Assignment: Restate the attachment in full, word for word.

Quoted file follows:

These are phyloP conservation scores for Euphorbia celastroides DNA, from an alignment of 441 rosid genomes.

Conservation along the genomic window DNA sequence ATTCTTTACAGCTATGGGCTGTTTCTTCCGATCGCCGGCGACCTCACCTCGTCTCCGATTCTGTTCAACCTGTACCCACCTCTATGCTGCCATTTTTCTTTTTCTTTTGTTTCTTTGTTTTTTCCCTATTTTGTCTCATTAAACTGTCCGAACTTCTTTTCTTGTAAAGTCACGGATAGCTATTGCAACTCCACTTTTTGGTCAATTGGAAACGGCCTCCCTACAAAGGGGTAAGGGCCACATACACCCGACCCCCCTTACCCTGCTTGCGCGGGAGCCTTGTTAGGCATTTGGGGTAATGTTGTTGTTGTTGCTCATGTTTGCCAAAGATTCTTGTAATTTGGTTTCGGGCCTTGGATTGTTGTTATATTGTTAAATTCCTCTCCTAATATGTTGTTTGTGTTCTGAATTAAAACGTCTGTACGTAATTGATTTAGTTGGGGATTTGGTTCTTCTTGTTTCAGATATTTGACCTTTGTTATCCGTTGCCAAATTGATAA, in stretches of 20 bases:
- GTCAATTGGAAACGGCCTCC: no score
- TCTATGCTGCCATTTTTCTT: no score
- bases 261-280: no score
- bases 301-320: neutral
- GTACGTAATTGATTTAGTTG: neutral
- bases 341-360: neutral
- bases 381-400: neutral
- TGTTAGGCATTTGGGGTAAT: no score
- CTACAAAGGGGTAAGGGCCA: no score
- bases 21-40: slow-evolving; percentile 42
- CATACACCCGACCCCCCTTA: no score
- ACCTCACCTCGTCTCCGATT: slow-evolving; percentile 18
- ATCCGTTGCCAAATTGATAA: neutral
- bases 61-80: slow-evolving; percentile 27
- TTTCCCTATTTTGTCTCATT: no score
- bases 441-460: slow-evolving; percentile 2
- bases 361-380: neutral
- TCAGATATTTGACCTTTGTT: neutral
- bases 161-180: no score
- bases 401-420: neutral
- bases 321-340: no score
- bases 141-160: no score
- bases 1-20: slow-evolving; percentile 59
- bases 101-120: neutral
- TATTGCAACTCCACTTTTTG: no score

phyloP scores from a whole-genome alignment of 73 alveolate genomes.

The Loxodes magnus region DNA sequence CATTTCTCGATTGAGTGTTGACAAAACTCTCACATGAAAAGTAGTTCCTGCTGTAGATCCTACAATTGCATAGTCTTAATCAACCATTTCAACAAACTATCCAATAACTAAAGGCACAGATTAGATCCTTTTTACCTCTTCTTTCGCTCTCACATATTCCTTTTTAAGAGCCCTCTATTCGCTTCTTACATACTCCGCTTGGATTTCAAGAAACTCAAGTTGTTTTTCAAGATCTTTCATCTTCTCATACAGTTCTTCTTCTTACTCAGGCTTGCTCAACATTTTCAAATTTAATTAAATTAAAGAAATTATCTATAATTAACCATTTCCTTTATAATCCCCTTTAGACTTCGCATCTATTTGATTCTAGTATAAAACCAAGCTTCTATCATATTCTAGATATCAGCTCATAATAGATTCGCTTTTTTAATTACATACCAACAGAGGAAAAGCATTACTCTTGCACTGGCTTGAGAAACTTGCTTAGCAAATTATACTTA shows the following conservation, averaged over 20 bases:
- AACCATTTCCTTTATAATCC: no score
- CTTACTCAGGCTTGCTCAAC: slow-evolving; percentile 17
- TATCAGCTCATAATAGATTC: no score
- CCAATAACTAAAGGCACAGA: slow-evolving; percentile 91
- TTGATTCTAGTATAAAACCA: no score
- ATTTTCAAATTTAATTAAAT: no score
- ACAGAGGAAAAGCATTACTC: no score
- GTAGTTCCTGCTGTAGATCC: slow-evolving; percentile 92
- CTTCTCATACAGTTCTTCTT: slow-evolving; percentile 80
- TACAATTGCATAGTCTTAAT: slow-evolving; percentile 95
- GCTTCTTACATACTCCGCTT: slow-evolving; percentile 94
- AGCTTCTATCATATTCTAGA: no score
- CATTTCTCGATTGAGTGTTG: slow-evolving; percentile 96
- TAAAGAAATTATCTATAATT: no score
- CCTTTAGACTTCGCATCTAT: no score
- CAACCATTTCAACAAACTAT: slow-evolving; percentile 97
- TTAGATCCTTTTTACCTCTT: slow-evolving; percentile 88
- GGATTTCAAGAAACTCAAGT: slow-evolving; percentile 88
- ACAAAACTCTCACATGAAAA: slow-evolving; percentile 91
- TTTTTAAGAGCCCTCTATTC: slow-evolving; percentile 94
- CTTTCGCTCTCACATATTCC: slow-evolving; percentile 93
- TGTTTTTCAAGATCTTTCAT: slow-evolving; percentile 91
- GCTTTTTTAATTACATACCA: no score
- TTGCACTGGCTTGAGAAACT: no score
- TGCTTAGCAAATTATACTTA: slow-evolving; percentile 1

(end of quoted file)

These are phyloP conservation scores for Euphorbia celastroides DNA, from an alignment of 441 rosid genomes.

Conservation along the genomic window DNA sequence ATTCTTTACAGCTATGGGCTGTTTCTTCCGATCGCCGGCGACCTCACCTCGTCTCCGATTCTGTTCAACCTGTACCCACCTCTATGCTGCCATTTTTCTTTTTCTTTTGTTTCTTTGTTTTTTCCCTATTTTGTCTCATTAAACTGTCCGAACTTCTTTTCTTGTAAAGTCACGGATAGCTATTGCAACTCCACTTTTTGGTCAATTGGAAACGGCCTCCCTACAAAGGGGTAAGGGCCACATACACCCGACCCCCCTTACCCTGCTTGCGCGGGAGCCTTGTTAGGCATTTGGGGTAATGTTGTTGTTGTTGCTCATGTTTGCCAAAGATTCTTGTAATTTGGTTTCGGGCCTTGGATTGTTGTTATATTGTTAAATTCCTCTCCTAATATGTTGTTTGTGTTCTGAATTAAAACGTCTGTACGTAATTGATTTAGTTGGGGATTTGGTTCTTCTTGTTTCAGATATTTGACCTTTGTTATCCGTTGCCAAATTGATAA, in stretches of 20 bases:
- GTCAATTGGAAACGGCCTCC: no score
- TCTATGCTGCCATTTTTCTT: no score
- bases 261-280: no score
- bases 301-320: neutral
- GTACGTAATTGATTTAGTTG: neutral
- bases 341-360: neutral
- bases 381-400: neutral
- TGTTAGGCATTTGGGGTAAT: no score
- CTACAAAGGGGTAAGGGCCA: no score
- bases 21-40: slow-evolving; percentile 42
- CATACACCCGACCCCCCTTA: no score
- ACCTCACCTCGTCTCCGATT: slow-evolving; percentile 18
- ATCCGTTGCCAAATTGATAA: neutral
- bases 61-80: slow-evolving; percentile 27
- TTTCCCTATTTTGTCTCATT: no score
- bases 441-460: slow-evolving; percentile 2
- bases 361-380: neutral
- TCAGATATTTGACCTTTGTT: neutral
- bases 161-180: no score
- bases 401-420: neutral
- bases 321-340: no score
- bases 141-160: no score
- bases 1-20: slow-evolving; percentile 59
- bases 101-120: neutral
- TATTGCAACTCCACTTTTTG: no score

phyloP scores from a whole-genome alignment of 73 alveolate genomes.

The Loxodes magnus region DNA sequence CATTTCTCGATTGAGTGTTGACAAAACTCTCACATGAAAAGTAGTTCCTGCTGTAGATCCTACAATTGCATAGTCTTAATCAACCATTTCAACAAACTATCCAATAACTAAAGGCACAGATTAGATCCTTTTTACCTCTTCTTTCGCTCTCACATATTCCTTTTTAAGAGCCCTCTATTCGCTTCTTACATACTCCGCTTGGATTTCAAGAAACTCAAGTTGTTTTTCAAGATCTTTCATCTTCTCATACAGTTCTTCTTCTTACTCAGGCTTGCTCAACATTTTCAAATTTAATTAAATTAAAGAAATTATCTATAATTAACCATTTCCTTTATAATCCCCTTTAGACTTCGCATCTATTTGATTCTAGTATAAAACCAAGCTTCTATCATATTCTAGATATCAGCTCATAATAGATTCGCTTTTTTAATTACATACCAACAGAGGAAAAGCATTACTCTTGCACTGGCTTGAGAAACTTGCTTAGCAAATTATACTTA shows the following conservation, averaged over 20 bases:
- AACCATTTCCTTTATAATCC: no score
- CTTACTCAGGCTTGCTCAAC: slow-evolving; percentile 17
- TATCAGCTCATAATAGATTC: no score
- CCAATAACTAAAGGCACAGA: slow-evolving; percentile 91
- TTGATTCTAGTATAAAACCA: no score
- ATTTTCAAATTTAATTAAAT: no score
- ACAGAGGAAAAGCATTACTC: no score
- GTAGTTCCTGCTGTAGATCC: slow-evolving; percentile 92
- CTTCTCATACAGTTCTTCTT: slow-evolving; percentile 80
- TACAATTGCATAGTCTTAAT: slow-evolving; percentile 95
- GCTTCTTACATACTCCGCTT: slow-evolving; percentile 94
- AGCTTCTATCATATTCTAGA: no score
- CATTTCTCGATTGAGTGTTG: slow-evolving; percentile 96
- TAAAGAAATTATCTATAATT: no score
- CCTTTAGACTTCGCATCTAT: no score
- CAACCATTTCAACAAACTAT: slow-evolving; percentile 97
- TTAGATCCTTTTTACCTCTT: slow-evolving; percentile 88
- GGATTTCAAGAAACTCAAGT: slow-evolving; percentile 88
- ACAAAACTCTCACATGAAAA: slow-evolving; percentile 91
- TTTTTAAGAGCCCTCTATTC: slow-evolving; percentile 94
- CTTTCGCTCTCACATATTCC: slow-evolving; percentile 93
- TGTTTTTCAAGATCTTTCAT: slow-evolving; percentile 91
- GCTTTTTTAATTACATACCA: no score
- TTGCACTGGCTTGAGAAACT: no score
- TGCTTAGCAAATTATACTTA: slow-evolving; percentile 1